Snow was causing disruption over half of France by the time a record-breaking 1500 delegates arrived in a freezing, but dry Nantes for AMRAE’s January conference.

In his opening address to delegates, Michel Yarhi, president of AMRAE, outlined the reasoning behind this year’s choice of theme, New Risk Engineering. His thesis was that we have more or less learned to manage traditional risks, but that, as society progressed, they were being replaced by new species. These are being created by ever-increasing demands for comfort and ever-increasing fear of things going wrong. Things had got to the stage, he said, where an airline passenger could try to demand compensation for the anxiety caused when an aircraft had to turn back because of a technical problem.

How could such risks be managed, and what tools could be put in place? These questions were what lay behind the chosen theme of the conference.

Among the most imponderable of risks is the question of global warming, and the conference heard diametrically opposing views. The attack was led by Claude Allegre, previously education minister, well known for his view that increasing levels of carbon dioxide cannot be directly held responsible for climate change. He called for a pragmatic approach to the problem rather than giving in to the demands of ecologists. Other speakers took the mainstream position. Risk managers were possibly left no wiser about what they should be doing…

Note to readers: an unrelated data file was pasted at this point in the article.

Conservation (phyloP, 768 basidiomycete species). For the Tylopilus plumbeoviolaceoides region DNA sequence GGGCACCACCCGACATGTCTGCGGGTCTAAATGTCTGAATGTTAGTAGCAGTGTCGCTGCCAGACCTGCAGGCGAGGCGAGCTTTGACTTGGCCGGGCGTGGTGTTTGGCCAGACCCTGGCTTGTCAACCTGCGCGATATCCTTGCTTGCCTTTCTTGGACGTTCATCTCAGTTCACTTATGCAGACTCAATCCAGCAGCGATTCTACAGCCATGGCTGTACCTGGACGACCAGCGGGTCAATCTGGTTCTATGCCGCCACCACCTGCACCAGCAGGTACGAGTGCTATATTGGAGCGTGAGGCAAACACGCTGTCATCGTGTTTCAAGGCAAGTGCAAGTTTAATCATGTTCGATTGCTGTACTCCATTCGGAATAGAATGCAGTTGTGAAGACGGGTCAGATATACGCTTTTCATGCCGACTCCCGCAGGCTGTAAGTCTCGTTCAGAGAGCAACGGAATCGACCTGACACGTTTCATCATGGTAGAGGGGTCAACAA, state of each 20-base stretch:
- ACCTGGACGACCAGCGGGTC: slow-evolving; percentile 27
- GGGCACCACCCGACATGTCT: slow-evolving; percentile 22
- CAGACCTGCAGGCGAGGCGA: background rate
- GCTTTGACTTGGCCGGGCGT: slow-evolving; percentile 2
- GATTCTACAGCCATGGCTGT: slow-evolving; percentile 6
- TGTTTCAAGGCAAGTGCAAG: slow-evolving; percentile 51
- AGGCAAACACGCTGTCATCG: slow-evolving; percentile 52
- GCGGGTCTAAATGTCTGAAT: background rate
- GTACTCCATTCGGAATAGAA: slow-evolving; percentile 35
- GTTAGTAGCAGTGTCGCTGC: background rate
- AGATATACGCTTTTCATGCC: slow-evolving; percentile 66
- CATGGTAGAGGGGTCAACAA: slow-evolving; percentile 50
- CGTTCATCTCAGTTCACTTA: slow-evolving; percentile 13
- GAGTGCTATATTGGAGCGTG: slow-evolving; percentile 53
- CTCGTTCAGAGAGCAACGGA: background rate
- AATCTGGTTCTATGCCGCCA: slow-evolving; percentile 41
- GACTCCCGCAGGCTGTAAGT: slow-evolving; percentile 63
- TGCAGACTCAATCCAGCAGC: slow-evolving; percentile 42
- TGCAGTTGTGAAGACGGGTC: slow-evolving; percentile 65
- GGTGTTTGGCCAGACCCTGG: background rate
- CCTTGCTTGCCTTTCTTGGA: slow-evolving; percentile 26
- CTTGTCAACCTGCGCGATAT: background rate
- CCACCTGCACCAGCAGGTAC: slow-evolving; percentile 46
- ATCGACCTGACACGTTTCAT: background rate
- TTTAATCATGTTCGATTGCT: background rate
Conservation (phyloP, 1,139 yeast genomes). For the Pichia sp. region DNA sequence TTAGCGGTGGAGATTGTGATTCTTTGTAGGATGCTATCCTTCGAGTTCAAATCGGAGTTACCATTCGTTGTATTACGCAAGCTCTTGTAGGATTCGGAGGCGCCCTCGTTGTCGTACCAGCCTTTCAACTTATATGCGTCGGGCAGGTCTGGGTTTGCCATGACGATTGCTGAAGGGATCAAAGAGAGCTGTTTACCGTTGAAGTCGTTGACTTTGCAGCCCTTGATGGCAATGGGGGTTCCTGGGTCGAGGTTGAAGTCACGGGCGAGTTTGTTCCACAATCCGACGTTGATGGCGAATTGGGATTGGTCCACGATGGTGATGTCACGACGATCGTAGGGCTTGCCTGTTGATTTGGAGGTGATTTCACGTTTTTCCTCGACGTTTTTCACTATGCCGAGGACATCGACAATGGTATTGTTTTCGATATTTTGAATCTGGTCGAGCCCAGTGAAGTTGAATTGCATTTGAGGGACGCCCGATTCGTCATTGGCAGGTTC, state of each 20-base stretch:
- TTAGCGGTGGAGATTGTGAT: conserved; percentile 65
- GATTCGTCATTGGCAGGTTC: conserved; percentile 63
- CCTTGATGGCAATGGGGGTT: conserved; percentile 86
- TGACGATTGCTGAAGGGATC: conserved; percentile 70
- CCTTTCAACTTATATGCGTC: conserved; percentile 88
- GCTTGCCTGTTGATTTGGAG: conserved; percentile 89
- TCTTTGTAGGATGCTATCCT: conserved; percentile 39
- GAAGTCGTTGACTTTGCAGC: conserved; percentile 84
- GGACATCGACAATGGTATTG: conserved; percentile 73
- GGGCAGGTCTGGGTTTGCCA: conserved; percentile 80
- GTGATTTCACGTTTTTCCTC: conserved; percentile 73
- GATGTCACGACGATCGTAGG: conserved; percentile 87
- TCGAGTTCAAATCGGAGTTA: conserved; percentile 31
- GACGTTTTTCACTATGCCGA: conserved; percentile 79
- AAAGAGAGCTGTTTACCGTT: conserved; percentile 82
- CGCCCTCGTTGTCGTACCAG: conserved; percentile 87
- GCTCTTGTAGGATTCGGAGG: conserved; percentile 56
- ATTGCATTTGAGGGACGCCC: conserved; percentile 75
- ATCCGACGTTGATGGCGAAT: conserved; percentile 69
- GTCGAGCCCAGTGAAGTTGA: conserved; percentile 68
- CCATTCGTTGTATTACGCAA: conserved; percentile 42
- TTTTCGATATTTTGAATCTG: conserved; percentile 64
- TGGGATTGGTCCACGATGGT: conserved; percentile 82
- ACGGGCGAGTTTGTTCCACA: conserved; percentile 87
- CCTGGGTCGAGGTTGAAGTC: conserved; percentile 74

Speaking to StrategicRISK, Alain Poullet, the president of AMRAE’s scientific committee outlined some of his thoughts about the near-term future. The current overcapacity in the insurance market, he said, was limited to traditional products, but over 80% of risks surveyed within organisations fell outside this category. Between insurable and non-insurable risks there was a grey area which could potentially be covered, but which was not at present, and it was up to the insurance industry to think about this.

Away from the conference hall, Jean-Paul Rignault, CEO of AXA Corporate Solutions, spoke to StrategicRISK about risk management in France. The key issue, as he sees it, is a cultural one. “In many companies these days, it’s difficult to say ‘this is a French group’ or ‘just a German group’. The question is how to integrate the different cultures, of breaking down the silo mentality so that we become richer from the ideas of others. Risks have no ‘nationality’. Risk managers and insurers must have an international vision based on one culture, the culture of prevention and anticipation. More and more multinational companies are integrating a global risk culture, with the French putting a lot of effort into internationalising and becoming more open minded. This is very promising for the future.”